‘Spanish winery will destroy US redwoods’

Spanish wine conglomerate Codorníu says environmentalists are wrong to claim that the creation of new company vineyard in California will do away with over 150 acres of redwood forest.

'Spanish winery will destroy US redwoods'
California's iconic redwood trees can live for up to 2,000 years. Photo: Michael Balint

It's been billed as a battle between redwoods and red wine by the US' National Public Radio.

On one side, there are environmentalists hoping to protect trees which are the world's largest, but which also see their habit under increasing threat from logging, pollution and fire management techniques.

In the opposite camp are California's winemakers who, according to Chris Poehlmann, president of the environmental group Friends of the Gualala River, are creeping ever closer to the coast in their search for land to grow cold-climate wines.

Now, in what has been seen as a test case for the expansion of the state's wine industry, environmentalists have launched a legal challenge to the development of a vineyard owned by Arteasa, part of the holdings of Spanish wine conglomerate Codorníu.

The site in California where Spanish-owned company Artesa hopes to develop its vineyard. 

Three environmental groups have joined forces to sue California's Department of Forestry and Fire Protection.

They say officials violated California's environmental laws when they green-lighted Artesa's redwood felling project in 2012, and argue the new vineyard will damage the local ecosystem and lead to the clear-felling of redwood trees.

But Artesa say the area of the vineyard in California's Sonoma Country is home to only two large redwood trees of around 60 years in age, and that these would be protected.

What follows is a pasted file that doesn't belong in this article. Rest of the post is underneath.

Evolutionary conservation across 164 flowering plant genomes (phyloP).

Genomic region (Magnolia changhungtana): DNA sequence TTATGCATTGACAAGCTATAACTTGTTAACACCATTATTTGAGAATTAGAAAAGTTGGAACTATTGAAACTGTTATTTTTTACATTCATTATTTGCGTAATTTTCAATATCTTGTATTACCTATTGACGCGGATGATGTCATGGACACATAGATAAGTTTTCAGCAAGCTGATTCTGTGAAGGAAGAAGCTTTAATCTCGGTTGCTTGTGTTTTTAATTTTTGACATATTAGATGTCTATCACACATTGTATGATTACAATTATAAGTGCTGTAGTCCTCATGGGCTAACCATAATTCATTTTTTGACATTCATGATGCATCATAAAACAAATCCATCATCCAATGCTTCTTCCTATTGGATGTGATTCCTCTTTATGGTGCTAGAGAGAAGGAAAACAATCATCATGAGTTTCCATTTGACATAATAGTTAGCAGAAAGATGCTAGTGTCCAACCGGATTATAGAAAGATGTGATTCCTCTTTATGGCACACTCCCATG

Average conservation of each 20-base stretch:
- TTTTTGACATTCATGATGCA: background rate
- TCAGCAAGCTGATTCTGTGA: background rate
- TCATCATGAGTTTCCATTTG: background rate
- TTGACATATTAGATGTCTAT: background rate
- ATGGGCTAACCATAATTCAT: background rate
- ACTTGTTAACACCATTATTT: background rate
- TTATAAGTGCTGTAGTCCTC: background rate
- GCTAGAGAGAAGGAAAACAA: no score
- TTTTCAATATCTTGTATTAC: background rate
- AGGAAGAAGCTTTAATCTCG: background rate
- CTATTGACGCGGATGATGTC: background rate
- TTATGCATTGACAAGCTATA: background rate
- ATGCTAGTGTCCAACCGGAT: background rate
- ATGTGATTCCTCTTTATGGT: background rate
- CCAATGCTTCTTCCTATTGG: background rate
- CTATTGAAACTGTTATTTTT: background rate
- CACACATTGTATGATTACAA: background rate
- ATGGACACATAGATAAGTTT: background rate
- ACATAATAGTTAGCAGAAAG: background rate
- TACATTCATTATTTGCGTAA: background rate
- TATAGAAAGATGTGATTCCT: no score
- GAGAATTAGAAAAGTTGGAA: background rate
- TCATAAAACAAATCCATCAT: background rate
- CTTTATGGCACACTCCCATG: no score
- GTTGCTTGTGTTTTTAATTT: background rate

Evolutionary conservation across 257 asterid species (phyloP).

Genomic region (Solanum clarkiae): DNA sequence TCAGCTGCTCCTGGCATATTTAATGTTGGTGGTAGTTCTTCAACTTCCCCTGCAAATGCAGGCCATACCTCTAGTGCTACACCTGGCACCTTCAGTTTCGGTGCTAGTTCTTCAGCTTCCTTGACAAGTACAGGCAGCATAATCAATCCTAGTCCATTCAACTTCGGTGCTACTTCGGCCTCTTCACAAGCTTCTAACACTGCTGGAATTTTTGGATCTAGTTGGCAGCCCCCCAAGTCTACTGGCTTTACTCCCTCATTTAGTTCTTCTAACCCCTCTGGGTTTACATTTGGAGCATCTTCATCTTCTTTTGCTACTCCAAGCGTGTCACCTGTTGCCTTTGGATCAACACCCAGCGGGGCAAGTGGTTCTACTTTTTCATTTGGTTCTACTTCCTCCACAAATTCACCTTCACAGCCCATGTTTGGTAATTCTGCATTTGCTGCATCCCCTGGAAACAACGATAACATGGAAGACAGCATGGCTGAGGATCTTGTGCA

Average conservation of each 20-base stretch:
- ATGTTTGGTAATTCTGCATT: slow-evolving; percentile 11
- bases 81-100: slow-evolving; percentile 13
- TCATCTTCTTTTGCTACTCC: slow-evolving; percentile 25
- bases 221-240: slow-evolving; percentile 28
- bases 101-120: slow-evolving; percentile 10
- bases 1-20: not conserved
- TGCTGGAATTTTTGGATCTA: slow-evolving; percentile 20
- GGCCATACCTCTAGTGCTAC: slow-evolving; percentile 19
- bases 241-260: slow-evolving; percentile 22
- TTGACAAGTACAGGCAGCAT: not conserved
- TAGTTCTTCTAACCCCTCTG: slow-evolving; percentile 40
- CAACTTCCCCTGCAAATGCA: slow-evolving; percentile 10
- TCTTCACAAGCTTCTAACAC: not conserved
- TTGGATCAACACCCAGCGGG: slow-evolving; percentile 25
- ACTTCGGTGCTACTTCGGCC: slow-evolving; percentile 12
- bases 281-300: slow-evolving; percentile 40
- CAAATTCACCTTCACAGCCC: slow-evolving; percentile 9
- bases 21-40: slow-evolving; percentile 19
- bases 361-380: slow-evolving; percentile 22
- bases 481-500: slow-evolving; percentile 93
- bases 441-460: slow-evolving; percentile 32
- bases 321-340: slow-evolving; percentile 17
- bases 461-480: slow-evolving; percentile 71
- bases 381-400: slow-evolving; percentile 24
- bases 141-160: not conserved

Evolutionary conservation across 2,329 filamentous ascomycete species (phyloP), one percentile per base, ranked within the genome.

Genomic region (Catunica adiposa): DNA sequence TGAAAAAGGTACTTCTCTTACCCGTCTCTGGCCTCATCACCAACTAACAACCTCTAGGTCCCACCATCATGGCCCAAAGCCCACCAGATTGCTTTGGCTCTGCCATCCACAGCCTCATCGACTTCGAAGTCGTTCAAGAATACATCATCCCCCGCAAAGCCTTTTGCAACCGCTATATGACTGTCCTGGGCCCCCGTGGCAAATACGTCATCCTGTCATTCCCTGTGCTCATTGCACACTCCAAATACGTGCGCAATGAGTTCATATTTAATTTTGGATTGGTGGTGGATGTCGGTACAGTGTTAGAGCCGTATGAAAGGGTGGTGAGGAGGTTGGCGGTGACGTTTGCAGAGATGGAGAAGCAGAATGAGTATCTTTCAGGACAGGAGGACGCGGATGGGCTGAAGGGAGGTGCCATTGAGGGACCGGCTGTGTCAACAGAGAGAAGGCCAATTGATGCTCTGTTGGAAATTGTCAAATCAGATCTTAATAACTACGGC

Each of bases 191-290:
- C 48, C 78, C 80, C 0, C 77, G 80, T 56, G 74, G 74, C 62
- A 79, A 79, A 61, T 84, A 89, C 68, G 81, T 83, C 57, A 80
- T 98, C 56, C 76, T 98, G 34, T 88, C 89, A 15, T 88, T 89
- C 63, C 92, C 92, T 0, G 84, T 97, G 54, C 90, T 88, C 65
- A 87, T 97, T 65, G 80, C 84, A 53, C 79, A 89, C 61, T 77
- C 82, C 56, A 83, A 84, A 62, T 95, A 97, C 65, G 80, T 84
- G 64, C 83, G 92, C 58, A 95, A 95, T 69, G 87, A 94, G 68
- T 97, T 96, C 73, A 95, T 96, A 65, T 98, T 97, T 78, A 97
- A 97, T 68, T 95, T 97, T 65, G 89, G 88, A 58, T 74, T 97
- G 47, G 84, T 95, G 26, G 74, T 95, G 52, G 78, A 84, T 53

The area in question was clear cut less 60 years ago and an apple orchard planted, the company said in a statement.

Other redwood trees on the site were younger, and therefore not protected they argue.

Artesa also plan to leave 47 percent of the site forested, a move they called "unusual" given that vineyards were usually designed for maximum efficiency.

The California state attorney general's office agrees with the winemakers.

In a written rebuttal to the lawsuit opposing the vineyard, they wrote: "Petitioners are wrong. The project site is not a 'redwood forest.' . . . [I]t was completely harvested and converted to grazing and orchard. . . . Conifer timber is now just beginning to recapture the site."  

California's Department of Forestry and Fire Protection also said a thorough environmental impact report had shown potential impacts to be "less-than-significant."

It's not a position that satisfies locals.

"I basically moved up here to live in a forest, and [their project] is going to destroy everything I came here for," resident Jamie Hall told local website

"At least we'll have plenty of wine to drink while we bemoan the fact that our forests are all used up," Poehlmann of the Friends of the Gualala River said. 

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Uphill battle: Spain’s wine growers forced to adapt to climate change

For over a century, Joaquin Gay de Montella Estany's family produced wine in Spain's Mediterranean region of Catalonia, but the effects of climate change have pushed them to seek higher ground.

Uphill battle: Spain's wine growers forced to adapt to climate change
Over the past 60 years, average temperatures in Spain have risen by 1.3 degrees Celsius, forcing Spanish wine producers to adapt. Photo: Josep Lago/AFP

Now their Torre del Veguer winery also has vineyards at the foot of the Pyrenees mountains — at an altitude of nearly 1,200 metres (3,900 feet) — where temperatures are cooler.

It’s one of the ways in which Spain’s wine producers are trying to adapt, as a warmer climate advances the harvest season and makes the need for more heat-tolerant grape varieties greater.